The temperature’s rising and scam artists are out to play.  With consumers powering on the AC and contemplating home improvements, culprits looking to make an extra dollar have tailored the perfect deals to reel you in.  In addition to home repairs, summer is also the perfect time for some vacations.  Summer’s just around the corner, so we at Scambook urge you to take the necessary steps to enjoy the warm season without any financial hiccups.

Solar energy scams appear to be the most costly of them all.  The targets for solar energy scams are usually people who aren’t too familiar with them, which is most of us.  Shield yourself against getting conned into what can be a five-figure loss, and research everything about solar energy from how it works to how you can benefit from it.

– Learn how solar energy works.  You may not even need it depending on where you live and how often you use your utilities.

– Solar energy panels are usually installed on your roof.  Make sure it’s in good shape before considering installing any solar panels.

– Do the math.  See if the cost of implementing solar energy in your home will save you money in the long run.

Home improvements are on everyone’s to-do list.  Simply put, it’s very expensive, and  before you know it you’re digging deeper into your pocket.  If you stumble upon a deal sparkling with discounts, don’t get too excited – it may be too good to be true.  Here are some tips before making a home improvement decision.

– Get referrals from your friends who have made home improvements.  Better to have someone working on your home who your friends have trusted, than a stranger with a good deal on a silver platter.

– Don’t accept offers for a home improvement loan from someone not affiliated with a bank or trusted financial institution.  The contractor may be swindling you into a high interest rate plan.

– Have a leaky roof?  Scammers target people who need a quick fixer upper, so they advertise through sites like Craigslist and offer a low price for a shabby job.  These quick fixing jobs usually include painting, plumbing, etc.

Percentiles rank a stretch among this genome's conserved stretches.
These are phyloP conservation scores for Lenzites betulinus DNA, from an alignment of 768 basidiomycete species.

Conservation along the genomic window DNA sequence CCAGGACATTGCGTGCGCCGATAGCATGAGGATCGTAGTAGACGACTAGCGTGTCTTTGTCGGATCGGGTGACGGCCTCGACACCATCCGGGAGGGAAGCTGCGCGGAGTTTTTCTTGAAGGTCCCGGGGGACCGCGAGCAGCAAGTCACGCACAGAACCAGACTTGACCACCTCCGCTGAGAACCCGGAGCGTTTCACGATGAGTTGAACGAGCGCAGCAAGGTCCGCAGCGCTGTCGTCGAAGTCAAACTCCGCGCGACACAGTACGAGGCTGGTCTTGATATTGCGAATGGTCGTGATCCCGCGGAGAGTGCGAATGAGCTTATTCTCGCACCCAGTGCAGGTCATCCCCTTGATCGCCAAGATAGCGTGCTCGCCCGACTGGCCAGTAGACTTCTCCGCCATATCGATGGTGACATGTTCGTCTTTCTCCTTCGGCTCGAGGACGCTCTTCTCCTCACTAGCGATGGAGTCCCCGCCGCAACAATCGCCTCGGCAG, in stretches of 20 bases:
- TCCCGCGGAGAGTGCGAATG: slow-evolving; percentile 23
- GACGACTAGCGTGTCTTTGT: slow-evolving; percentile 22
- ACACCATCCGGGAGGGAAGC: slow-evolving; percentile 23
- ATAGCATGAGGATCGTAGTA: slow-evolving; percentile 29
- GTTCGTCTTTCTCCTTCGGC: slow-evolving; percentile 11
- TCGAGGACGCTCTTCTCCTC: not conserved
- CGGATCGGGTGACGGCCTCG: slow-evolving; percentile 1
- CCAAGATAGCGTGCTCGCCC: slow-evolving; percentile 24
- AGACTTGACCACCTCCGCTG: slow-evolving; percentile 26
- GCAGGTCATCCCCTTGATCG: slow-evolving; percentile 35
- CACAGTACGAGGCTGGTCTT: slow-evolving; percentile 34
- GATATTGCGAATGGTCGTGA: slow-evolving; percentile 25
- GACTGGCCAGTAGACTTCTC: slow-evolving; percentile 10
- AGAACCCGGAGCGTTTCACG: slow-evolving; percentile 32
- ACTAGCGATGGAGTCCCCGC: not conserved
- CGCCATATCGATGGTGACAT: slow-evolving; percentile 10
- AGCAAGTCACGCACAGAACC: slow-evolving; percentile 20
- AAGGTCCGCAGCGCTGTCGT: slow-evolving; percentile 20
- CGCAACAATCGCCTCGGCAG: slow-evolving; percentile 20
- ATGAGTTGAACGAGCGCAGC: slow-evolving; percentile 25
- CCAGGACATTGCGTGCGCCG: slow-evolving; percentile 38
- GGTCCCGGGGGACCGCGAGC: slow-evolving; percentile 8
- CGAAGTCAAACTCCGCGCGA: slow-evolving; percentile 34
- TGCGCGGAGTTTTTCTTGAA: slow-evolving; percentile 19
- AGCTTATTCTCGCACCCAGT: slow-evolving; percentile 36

Vacation scams come in a variety of services, such as car and vacation home rentals and tour guides.

– Don’t let car rental clerks persuade you into services you never thought you needed such as car upgrades, doubling up on insurance and gas.  Don’t pay for the vehicle upgrade if what you reserved isn’t available, fill up your tank at a gas station and read the fine lines of the insurance policies offered to you.

– When reserving a hotel or home for your vacation, pay with a credit card.  Credit card companies usually have a dispute department that handles cases of unauthorized or fraudulent charges.

– Do your homework.  Look up the property you plan on renting, and make sure it really exists.  Also, make sure you’re researching a reputable website.

– If the homeowner asks you for cash upfront, mark him off your list.  Renters worthy of suspicion will usually ask for a wire transfer to serve as a security deposit.

If you’ve had a nightmare experience with home improvements or vacations, please let us know by submitting a complaint here.


See Also

6 Tips to Beat the Heat without Costly Air Conditioning
Travel Tips: How To Get the Most Out of Your Flight and Save Money
Careful: Summer Travel Scams

About The Author

Scambook is an online complaint resolution platform dedicated to obtaining justice for victims of fraud with unprecedented speed and accuracy. By building communities and providing resources on the latest scams, Scambook arms consumers with the up-to-date information they need to stay on top of emerging schemes. Since its inception, Scambook has resolved over $10 million in reported consumer damages.

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